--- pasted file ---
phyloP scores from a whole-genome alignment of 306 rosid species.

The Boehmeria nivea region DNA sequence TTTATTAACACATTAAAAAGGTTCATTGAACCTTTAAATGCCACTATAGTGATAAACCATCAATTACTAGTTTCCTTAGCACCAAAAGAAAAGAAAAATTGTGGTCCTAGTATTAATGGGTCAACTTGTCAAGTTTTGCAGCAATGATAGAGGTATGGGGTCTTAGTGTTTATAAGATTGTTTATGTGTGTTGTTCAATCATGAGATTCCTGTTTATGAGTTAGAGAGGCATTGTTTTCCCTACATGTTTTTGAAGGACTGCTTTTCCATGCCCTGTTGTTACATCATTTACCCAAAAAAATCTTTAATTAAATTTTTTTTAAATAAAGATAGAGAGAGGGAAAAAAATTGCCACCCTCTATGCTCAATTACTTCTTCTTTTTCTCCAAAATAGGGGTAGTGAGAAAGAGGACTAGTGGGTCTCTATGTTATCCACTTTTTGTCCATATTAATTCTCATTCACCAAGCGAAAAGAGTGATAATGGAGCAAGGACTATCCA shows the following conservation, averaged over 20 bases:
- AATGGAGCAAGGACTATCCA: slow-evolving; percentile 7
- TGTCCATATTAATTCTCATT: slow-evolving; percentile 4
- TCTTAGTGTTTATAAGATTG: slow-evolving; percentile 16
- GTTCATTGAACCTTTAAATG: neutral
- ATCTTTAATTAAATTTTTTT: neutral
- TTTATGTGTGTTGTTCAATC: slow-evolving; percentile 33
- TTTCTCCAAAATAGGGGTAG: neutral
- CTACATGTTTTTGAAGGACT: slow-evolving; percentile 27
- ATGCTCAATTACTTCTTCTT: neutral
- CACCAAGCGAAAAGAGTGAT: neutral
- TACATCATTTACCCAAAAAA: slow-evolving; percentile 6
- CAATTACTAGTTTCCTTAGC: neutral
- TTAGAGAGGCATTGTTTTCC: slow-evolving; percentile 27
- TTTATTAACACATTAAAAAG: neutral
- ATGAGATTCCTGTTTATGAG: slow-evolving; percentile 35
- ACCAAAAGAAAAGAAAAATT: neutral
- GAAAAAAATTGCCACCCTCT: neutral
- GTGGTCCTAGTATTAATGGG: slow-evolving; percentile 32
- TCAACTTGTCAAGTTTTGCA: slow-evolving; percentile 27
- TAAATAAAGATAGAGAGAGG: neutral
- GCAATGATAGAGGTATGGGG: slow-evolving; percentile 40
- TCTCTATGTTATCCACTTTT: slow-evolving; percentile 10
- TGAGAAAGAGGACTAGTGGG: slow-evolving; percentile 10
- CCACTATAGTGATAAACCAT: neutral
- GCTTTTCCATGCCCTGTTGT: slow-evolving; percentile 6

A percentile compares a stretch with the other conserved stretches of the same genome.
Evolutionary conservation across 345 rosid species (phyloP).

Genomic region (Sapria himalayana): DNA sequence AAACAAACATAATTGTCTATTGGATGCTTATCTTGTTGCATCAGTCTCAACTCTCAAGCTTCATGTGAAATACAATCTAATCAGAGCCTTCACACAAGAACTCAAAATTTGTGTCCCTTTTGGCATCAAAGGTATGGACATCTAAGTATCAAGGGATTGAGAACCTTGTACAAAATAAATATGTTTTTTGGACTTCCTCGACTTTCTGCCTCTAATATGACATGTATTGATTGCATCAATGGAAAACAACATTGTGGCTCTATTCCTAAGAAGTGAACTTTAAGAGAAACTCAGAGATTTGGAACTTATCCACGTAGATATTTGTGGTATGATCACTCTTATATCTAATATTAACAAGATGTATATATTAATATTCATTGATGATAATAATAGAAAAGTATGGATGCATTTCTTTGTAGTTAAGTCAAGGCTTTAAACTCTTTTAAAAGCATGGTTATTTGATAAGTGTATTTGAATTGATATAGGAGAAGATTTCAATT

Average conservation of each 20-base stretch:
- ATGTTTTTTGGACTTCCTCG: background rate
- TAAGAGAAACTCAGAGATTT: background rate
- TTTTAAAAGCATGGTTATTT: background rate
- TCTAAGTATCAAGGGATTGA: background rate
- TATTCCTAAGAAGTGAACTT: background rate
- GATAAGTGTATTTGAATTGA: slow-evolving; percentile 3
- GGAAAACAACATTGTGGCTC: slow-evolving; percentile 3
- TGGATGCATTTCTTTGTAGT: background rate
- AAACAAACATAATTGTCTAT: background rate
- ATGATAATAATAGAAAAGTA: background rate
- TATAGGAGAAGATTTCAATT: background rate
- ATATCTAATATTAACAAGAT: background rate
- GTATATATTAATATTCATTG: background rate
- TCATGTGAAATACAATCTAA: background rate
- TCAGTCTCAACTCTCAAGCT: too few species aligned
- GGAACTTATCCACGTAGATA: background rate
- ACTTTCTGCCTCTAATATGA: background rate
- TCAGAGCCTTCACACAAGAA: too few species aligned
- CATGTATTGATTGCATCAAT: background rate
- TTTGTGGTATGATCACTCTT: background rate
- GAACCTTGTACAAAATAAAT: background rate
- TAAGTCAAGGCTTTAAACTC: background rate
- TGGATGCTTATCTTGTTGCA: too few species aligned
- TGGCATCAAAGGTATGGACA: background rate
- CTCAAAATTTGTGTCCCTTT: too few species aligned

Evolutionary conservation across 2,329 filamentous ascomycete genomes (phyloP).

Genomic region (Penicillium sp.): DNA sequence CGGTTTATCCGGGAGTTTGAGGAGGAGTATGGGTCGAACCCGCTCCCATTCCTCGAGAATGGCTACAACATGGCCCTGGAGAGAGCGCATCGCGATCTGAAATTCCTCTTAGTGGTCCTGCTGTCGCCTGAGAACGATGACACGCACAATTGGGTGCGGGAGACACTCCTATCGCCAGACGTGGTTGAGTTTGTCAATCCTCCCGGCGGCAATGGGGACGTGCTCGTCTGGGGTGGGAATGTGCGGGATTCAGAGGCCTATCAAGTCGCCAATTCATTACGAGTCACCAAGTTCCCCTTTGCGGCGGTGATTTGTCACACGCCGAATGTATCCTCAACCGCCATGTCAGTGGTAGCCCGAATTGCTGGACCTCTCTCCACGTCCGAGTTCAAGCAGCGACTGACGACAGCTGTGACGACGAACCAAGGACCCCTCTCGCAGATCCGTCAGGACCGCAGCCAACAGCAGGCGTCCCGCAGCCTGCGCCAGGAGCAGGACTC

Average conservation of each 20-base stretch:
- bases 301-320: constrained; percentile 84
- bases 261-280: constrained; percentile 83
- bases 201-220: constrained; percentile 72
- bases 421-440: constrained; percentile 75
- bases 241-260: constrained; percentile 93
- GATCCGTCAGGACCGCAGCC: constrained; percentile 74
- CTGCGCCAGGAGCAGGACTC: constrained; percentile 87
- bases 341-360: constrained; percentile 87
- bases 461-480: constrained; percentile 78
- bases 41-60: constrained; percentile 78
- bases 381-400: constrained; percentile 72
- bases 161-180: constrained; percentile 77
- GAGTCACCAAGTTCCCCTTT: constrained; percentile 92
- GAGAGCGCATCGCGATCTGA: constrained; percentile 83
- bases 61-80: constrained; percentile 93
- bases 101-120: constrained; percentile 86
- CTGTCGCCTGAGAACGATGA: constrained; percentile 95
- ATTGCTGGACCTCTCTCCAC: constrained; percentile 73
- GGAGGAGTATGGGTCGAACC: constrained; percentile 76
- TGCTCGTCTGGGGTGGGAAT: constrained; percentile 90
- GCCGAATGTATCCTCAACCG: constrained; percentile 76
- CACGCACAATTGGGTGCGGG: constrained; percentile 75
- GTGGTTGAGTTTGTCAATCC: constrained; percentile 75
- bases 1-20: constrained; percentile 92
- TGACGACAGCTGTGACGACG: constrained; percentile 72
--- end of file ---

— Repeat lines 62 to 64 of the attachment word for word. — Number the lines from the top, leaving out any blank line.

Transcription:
- bases 201-220: constrained; percentile 72
- bases 421-440: constrained; percentile 75
- bases 241-260: constrained; percentile 93